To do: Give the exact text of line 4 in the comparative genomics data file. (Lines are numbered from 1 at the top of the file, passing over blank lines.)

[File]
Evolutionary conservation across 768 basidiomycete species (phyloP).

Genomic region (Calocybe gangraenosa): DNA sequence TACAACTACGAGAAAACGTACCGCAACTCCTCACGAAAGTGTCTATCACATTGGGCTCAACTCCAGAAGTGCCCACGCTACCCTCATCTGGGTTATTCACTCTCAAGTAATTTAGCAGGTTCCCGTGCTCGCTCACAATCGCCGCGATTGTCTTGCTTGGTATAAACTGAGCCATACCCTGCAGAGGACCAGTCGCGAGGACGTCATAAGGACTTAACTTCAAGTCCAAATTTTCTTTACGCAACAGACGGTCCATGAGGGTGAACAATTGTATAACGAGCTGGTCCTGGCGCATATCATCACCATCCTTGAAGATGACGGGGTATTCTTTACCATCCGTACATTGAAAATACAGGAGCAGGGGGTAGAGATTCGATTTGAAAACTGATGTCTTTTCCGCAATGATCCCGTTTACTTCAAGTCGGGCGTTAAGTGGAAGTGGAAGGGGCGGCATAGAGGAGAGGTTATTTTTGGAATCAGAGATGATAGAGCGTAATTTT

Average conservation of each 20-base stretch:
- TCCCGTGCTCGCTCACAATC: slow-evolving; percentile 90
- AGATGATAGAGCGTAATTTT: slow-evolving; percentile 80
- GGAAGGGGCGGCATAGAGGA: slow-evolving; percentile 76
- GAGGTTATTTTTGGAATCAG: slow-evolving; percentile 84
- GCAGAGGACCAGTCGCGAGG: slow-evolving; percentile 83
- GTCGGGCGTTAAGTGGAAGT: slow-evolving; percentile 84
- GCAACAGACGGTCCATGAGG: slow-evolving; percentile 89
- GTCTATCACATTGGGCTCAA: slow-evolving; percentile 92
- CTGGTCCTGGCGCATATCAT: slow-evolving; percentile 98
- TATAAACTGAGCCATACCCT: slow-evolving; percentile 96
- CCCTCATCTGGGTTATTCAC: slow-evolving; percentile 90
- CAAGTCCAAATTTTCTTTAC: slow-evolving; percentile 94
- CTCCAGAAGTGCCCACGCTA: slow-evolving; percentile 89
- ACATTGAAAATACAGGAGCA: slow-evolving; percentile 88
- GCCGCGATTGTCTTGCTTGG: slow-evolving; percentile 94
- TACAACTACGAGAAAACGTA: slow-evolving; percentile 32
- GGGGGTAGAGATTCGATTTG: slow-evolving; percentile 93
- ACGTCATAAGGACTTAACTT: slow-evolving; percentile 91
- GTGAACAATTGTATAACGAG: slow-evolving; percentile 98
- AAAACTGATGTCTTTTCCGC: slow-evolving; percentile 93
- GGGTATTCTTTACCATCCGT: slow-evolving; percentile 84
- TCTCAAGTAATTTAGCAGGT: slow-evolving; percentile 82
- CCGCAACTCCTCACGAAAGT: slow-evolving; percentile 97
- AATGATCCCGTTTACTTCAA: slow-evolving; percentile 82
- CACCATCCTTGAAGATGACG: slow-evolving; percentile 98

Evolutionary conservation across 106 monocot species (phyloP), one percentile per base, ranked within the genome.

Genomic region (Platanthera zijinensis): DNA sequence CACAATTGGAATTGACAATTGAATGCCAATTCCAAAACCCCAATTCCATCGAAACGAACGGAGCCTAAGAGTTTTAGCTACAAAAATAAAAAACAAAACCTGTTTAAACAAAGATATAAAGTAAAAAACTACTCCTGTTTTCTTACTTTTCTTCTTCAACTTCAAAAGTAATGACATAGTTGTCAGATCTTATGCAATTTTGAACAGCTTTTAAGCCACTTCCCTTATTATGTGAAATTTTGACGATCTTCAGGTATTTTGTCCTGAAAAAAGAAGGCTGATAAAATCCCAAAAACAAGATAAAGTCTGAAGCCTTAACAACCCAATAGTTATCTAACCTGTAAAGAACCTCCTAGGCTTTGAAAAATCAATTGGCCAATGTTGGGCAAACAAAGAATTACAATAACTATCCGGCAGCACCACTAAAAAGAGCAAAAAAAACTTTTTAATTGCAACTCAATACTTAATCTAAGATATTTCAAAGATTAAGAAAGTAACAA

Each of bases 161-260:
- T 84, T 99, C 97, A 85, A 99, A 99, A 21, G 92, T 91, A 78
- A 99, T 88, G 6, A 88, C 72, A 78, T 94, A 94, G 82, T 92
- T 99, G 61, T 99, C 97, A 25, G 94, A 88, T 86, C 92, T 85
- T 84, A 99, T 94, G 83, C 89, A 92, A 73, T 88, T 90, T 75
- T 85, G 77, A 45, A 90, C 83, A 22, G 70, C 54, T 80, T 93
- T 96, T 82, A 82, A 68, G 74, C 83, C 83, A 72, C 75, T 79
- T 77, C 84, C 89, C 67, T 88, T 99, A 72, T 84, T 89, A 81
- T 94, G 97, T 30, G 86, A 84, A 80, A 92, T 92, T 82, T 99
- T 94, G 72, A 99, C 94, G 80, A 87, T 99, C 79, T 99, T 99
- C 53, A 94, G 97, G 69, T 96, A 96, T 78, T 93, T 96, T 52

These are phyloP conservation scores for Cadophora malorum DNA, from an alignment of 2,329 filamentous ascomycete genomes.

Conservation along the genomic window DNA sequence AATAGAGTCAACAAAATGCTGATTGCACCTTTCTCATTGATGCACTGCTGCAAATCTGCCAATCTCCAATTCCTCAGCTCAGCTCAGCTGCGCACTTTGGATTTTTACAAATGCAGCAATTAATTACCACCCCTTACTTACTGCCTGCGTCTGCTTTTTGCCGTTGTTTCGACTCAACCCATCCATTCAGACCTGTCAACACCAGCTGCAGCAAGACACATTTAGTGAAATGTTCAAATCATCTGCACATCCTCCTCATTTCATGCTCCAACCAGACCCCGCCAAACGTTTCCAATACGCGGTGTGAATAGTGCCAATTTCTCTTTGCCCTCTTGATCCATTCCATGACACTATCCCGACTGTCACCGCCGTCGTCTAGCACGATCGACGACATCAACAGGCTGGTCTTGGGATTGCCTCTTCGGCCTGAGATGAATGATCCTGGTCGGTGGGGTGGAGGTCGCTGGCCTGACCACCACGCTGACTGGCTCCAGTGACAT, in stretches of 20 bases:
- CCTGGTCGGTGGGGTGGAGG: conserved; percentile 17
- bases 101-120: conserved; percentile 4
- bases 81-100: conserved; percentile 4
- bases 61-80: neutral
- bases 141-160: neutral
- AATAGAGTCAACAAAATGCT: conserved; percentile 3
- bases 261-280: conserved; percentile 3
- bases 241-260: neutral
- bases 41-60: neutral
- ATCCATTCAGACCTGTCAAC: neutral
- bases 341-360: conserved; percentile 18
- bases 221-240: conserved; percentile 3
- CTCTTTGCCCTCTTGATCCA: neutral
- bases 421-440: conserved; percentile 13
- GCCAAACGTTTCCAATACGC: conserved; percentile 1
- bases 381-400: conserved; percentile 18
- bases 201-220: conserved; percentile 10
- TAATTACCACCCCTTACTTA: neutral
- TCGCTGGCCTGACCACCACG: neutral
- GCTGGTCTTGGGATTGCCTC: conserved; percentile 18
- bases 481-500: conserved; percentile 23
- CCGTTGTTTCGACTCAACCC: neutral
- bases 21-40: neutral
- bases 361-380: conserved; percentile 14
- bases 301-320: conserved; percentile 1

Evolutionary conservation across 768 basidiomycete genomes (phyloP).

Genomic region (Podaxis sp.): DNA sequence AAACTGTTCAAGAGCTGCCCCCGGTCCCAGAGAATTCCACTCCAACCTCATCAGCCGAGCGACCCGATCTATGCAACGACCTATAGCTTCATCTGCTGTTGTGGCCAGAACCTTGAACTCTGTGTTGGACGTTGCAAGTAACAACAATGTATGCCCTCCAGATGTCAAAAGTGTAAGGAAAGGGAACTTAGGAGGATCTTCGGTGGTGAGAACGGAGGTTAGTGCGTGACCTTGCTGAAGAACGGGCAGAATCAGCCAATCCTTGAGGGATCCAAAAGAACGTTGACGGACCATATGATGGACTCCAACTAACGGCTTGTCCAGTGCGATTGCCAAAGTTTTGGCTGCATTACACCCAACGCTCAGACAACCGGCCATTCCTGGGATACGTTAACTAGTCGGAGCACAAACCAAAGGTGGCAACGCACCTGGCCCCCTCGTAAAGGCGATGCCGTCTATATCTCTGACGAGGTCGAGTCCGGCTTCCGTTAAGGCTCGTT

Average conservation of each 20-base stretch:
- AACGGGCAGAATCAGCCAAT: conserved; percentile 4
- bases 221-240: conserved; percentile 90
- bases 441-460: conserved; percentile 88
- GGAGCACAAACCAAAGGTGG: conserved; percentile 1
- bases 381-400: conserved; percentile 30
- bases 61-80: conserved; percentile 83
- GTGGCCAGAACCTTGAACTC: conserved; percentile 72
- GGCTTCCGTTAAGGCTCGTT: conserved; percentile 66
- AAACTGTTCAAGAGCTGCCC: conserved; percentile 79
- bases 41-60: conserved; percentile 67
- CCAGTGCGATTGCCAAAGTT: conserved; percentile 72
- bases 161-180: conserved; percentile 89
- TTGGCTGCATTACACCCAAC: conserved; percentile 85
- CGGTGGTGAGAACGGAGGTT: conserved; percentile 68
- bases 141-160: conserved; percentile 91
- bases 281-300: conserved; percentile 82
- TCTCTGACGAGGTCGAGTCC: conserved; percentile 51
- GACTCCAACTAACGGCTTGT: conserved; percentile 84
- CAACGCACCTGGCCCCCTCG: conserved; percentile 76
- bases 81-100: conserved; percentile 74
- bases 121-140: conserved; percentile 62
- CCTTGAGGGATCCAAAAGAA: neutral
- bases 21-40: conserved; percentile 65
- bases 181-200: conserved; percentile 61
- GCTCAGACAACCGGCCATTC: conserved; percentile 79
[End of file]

- TCCCGTGCTCGCTCACAATC: slow-evolving; percentile 90